RimbaWatch (formerly known as the Rimba Disclosure Project), as part of its efforts to monitor activities related to deforestation in Malaysia, has published a study entitled “State of the Malaysian Rainforest 2023” which collates and analyses all our data on past and potential future deforestation.
This is the first time a study has been attempted to identify the economic drivers of past and future deforestation, estimate statistics for future deforestation, and provide an overall assessment of forestry governance - all on a national scale.
RimbaWatch first analysed deforestation based on an interpretation of Global Forest Watch (GFW)’s tree cover loss data to estimate that, between 2017 and 2021, Malaysia deforested 349,244 hectares, with Sarawak and Pahang experiencing the highest rates of deforestation. The biggest driver of past deforestation that could be identified for this period was timber plantations, accounting for 41.6% of deforestation, followed by palm oil which was responsible for only 15.5%.
Secondly, using data collected from desktop research which includes official forestry maps, project descriptions, etc., we have analysed 438 alerts concerning areas at risk of deforestation in the future through 5 categories: (a) zoning of forested land for non-forest usage, (b) real estate listings of forested land, (c) forest reserve degazettement, (d) approved forest-risk environmental impact assessments and (e) miscellaneous data.
From our analysis we estimate that a further 2,346,601 hectares of forests in Malaysia have been earmarked for deforestation ( fig. 2).
The Natural Resources, Environment & Climate Change Ministry lists Malaysia’s 2017forest cover at 18,332,583 hectares, which is 55.52% of our total land area.
In our final analysis, through combining our data for deforestation which occurred between 2017-2021 and potential future deforestation alerts, benchmarked against the 2017 forest cover as reported by the Ministry, RimbaWatch estimates that our forest cover could decrease to 15,636,737 hectares, or 47.35% of our total land area, in the future (fig 4). This is below
Malaysia’s commitment to maintain 50% of its land as forest cover. RimbaWatch expresses our shock at these findings, and raises the following issues:
1. The 2,346,601 hectares earmarked for deforestation is an area 100 times the size of the Federal Territory of Kuala Lumpur and is larger than the size of Perak, Penang and Melaka combined - if it was a state of its own it would be Malaysia’s fourth largest state after Pahang.
2. The estimated top driver of future deforestation are timber plantations in forest reserves. These plantations fall under programs the forestry authorities refer to as “forest plantations”, however these programs actually involve the deforestation and conversion of forest reserve lands into industrial monoculture plantations for monoculture commodities such as rubber and acacia. The area at-risk from these programs amounts to 1,794,887ha; or 76% of all future threats to forests.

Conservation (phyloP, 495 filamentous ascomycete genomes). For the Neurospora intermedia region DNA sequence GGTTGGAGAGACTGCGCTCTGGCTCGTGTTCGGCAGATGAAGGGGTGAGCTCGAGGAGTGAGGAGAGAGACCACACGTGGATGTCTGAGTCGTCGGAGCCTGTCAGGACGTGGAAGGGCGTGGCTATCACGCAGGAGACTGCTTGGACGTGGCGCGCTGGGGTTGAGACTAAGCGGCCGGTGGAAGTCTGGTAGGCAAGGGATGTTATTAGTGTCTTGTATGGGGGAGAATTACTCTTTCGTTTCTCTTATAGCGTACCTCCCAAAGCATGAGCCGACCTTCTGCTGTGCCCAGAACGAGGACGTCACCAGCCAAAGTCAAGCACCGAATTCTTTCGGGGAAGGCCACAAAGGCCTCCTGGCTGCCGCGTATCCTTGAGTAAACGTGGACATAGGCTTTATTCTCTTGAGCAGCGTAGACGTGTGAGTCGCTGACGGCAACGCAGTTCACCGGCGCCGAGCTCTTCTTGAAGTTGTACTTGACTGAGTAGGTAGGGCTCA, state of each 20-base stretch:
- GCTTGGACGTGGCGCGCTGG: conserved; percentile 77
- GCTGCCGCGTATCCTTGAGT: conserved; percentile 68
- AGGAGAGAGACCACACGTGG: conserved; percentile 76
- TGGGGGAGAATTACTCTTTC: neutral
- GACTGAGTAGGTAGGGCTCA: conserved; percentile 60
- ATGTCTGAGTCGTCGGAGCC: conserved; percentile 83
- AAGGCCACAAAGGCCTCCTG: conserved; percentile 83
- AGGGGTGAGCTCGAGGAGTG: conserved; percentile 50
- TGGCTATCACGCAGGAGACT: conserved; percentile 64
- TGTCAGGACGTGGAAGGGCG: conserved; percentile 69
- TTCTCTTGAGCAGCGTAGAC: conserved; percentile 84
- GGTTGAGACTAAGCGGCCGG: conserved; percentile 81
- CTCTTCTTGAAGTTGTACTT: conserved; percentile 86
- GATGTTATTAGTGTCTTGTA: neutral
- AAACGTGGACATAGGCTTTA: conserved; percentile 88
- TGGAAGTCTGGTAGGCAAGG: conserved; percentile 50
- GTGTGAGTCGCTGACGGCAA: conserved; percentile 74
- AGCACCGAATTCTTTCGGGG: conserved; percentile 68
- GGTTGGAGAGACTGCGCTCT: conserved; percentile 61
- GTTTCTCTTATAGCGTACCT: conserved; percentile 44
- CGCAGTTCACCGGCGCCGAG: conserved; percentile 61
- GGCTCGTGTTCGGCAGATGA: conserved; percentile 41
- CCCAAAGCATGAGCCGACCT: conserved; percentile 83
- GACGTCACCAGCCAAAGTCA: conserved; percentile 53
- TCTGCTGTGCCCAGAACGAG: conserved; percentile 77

3. As part of its climate obligations, Malaysia has internationally and domestically committed to maintain 50% of its land cover as forest, which has been further enshrined in a number of national policies. However, we estimate our forest cover is at risk of falling to 47.35% in the future, which highlights the lack of proactive centralised monitoring of deforestation-related approvals and raises the question of how serious the government is to perform on that commitment.
4. It must be noted that deforestation in Malaysia is plagued by regulatory, social and environmental issues. In relation to both past and projected deforestation, this study identifies a myriad of issues, which includes fatalities potentially linked to deforestation, forest reserves and Indigenous lands being sold openly on the internet, large-scale deforestation occurring without environmental impact assessments, projects ignoring environmentally sensitive area designations, non-transparency of information, state-sanctioned intimidation of activists, inadequacy of certification frameworks, potential inaccuracies in climate reporting, conflicts of interest, invasions of indigenous territories and a general violation of their human rights, and a lack of ESG progress from the private sector.
In order to remedy these issues, RimbaWatch calls on the government to:
1. With reference to the 1,794,887ha of forest reserves which have been earmarked for deforestation for timber plantations, the Forest Plantation in Peninsular Malaysia, Licence for Planted Forest in Sarawak and Industrial Tree Plantation in Sabah programs must all be ended, in order to preserve our forest cover above 50%.
Areas remaining under these concessions should be restored as natural forest, where a selective and sustainable logging system could be implemented instead.
2. The government argues that timber plantations in forest reserves are considered “forest cover”. Some political actors have even referred to these projects as “restoration" However, the reality is that industrial timber plantations are not natural forest cover.
As stated above, these programs involve the deforestation and conversion of forest reserve lands into industrial monoculture plantations, which we consider a way of greenwashing deforestation. Therefore, the government should amend their definitions of forest cover to include only natural forests, and not plantations.
3. To expand on the 50% forest cover commitment and develop a time-bound strategy to maintain natural forest cover at its current maximum extent, including through enshrining key levers of the strategy in federal and state-level legislation, such as the upcoming Climate Change Act